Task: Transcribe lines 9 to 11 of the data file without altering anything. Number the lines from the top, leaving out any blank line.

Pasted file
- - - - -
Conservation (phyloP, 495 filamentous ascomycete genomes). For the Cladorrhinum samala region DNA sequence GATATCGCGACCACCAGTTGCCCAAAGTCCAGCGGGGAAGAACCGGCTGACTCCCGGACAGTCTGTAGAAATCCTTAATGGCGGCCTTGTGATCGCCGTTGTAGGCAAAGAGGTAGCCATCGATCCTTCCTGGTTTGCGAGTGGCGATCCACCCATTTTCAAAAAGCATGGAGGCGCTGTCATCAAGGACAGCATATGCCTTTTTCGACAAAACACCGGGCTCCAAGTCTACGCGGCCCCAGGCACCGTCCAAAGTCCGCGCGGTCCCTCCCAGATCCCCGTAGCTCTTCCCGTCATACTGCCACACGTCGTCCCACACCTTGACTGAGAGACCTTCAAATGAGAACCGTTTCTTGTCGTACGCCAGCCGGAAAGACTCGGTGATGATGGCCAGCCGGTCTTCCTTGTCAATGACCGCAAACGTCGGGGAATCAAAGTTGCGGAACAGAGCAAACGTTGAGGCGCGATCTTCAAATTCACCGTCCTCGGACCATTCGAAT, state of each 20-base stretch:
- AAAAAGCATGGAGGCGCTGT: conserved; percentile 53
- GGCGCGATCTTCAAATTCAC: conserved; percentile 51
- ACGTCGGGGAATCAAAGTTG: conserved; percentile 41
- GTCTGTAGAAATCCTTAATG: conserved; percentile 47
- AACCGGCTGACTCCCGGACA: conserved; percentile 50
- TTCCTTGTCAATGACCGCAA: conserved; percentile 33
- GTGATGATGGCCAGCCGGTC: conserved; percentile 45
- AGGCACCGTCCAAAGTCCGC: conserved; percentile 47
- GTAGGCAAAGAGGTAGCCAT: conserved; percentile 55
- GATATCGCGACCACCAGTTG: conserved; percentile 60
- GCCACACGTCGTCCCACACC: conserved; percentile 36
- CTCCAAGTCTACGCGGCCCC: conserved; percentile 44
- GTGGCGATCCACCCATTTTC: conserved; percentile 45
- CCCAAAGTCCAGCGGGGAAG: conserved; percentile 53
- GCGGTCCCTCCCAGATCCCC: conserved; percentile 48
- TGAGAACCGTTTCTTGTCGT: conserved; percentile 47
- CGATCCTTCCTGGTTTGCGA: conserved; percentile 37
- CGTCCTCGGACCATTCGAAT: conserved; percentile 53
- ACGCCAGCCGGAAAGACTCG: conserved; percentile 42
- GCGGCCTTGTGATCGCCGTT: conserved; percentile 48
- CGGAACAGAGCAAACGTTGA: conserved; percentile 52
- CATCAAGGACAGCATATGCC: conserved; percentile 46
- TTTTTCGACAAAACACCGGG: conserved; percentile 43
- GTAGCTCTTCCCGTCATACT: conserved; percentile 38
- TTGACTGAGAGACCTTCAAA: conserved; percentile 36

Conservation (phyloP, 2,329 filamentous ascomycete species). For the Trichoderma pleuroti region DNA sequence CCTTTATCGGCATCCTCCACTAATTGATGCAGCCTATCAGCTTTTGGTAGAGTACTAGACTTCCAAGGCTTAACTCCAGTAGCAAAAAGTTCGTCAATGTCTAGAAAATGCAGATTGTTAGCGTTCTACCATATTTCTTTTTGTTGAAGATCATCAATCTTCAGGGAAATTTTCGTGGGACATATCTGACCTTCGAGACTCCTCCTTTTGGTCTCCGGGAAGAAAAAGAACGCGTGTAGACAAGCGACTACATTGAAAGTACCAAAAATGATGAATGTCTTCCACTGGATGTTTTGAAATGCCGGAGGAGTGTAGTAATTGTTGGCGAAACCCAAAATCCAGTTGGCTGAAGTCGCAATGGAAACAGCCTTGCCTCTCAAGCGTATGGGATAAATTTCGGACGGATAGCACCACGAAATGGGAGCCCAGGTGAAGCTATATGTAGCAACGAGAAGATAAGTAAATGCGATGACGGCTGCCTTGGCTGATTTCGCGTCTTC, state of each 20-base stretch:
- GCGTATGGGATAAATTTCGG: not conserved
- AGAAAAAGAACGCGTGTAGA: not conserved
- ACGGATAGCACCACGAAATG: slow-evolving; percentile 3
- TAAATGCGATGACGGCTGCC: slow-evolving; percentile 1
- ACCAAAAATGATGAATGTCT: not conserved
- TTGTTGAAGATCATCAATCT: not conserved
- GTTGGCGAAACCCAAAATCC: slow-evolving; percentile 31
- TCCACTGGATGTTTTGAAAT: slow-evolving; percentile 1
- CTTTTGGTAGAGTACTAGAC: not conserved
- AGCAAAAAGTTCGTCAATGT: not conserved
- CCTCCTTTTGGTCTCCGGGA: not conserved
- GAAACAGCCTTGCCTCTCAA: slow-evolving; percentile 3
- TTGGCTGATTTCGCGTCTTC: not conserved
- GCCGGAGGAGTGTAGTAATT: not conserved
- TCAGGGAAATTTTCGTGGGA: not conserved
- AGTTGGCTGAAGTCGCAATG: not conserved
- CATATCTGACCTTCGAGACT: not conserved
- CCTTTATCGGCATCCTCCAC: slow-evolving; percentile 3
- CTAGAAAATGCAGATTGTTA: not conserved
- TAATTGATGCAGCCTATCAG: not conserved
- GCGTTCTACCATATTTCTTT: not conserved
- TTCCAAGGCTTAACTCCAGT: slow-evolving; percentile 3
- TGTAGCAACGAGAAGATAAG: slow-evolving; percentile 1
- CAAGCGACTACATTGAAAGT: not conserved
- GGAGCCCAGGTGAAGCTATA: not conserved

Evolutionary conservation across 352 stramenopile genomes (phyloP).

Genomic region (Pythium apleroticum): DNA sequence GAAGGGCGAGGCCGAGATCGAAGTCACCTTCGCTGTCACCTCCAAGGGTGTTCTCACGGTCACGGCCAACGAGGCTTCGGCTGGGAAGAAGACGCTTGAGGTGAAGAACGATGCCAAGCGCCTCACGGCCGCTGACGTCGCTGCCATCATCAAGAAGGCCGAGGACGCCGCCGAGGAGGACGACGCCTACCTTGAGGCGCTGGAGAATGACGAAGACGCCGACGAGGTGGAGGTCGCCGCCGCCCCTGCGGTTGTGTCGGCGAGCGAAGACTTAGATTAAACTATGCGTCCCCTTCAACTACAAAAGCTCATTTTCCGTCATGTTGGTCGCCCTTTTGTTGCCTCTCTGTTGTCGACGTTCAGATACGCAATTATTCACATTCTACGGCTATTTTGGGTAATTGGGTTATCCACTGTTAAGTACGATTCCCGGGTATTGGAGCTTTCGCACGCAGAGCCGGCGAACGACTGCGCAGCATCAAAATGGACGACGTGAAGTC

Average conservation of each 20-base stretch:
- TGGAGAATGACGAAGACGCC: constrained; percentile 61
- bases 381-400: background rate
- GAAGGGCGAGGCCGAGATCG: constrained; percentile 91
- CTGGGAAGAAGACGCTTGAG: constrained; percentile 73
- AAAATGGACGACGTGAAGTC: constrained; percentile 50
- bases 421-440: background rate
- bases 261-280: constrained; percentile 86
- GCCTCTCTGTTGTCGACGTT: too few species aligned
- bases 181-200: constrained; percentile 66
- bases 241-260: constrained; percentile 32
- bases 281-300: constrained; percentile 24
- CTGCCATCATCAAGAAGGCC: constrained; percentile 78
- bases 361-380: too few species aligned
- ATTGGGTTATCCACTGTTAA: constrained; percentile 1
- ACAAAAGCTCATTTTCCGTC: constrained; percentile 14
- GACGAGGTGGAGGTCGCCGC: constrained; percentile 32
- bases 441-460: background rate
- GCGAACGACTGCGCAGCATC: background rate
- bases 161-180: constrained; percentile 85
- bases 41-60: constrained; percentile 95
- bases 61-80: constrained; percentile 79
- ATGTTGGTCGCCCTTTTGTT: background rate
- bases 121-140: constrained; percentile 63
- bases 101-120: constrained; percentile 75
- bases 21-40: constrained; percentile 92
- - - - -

- AGGCACCGTCCAAAGTCCGC: conserved; percentile 47
- GTAGGCAAAGAGGTAGCCAT: conserved; percentile 55
- GATATCGCGACCACCAGTTG: conserved; percentile 60